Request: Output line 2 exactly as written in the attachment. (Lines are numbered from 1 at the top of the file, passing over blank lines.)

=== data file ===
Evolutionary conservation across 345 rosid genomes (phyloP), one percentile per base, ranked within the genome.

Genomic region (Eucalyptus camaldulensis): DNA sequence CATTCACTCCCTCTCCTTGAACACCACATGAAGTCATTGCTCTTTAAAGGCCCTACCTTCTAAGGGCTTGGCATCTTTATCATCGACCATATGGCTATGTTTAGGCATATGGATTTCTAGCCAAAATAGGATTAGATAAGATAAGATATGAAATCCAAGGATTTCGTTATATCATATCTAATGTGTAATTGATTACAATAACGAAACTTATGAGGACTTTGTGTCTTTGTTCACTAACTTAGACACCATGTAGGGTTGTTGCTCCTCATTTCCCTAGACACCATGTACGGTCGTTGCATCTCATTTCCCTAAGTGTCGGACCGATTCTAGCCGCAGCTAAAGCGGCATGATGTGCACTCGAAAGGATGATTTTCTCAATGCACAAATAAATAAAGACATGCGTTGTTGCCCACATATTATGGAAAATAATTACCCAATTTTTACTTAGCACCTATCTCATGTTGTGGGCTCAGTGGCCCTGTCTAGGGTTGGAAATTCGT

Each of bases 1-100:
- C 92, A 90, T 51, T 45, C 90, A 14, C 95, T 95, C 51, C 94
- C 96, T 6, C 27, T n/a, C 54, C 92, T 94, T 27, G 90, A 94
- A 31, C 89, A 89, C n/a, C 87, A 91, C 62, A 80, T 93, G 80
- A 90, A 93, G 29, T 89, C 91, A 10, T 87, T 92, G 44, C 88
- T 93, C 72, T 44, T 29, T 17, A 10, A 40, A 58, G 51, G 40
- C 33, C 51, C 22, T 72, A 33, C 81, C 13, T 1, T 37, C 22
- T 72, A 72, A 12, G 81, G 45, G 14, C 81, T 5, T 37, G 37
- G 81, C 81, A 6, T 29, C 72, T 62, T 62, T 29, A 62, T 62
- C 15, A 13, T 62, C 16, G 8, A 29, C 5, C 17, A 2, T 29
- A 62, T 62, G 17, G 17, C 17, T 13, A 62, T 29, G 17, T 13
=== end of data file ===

Genomic region (Eucalyptus camaldulensis): DNA sequence CATTCACTCCCTCTCCTTGAACACCACATGAAGTCATTGCTCTTTAAAGGCCCTACCTTCTAAGGGCTTGGCATCTTTATCATCGACCATATGGCTATGTTTAGGCATATGGATTTCTAGCCAAAATAGGATTAGATAAGATAAGATATGAAATCCAAGGATTTCGTTATATCATATCTAATGTGTAATTGATTACAATAACGAAACTTATGAGGACTTTGTGTCTTTGTTCACTAACTTAGACACCATGTAGGGTTGTTGCTCCTCATTTCCCTAGACACCATGTACGGTCGTTGCATCTCATTTCCCTAAGTGTCGGACCGATTCTAGCCGCAGCTAAAGCGGCATGATGTGCACTCGAAAGGATGATTTTCTCAATGCACAAATAAATAAAGACATGCGTTGTTGCCCACATATTATGGAAAATAATTACCCAATTTTTACTTAGCACCTATCTCATGTTGTGGGCTCAGTGGCCCTGTCTAGGGTTGGAAATTCGT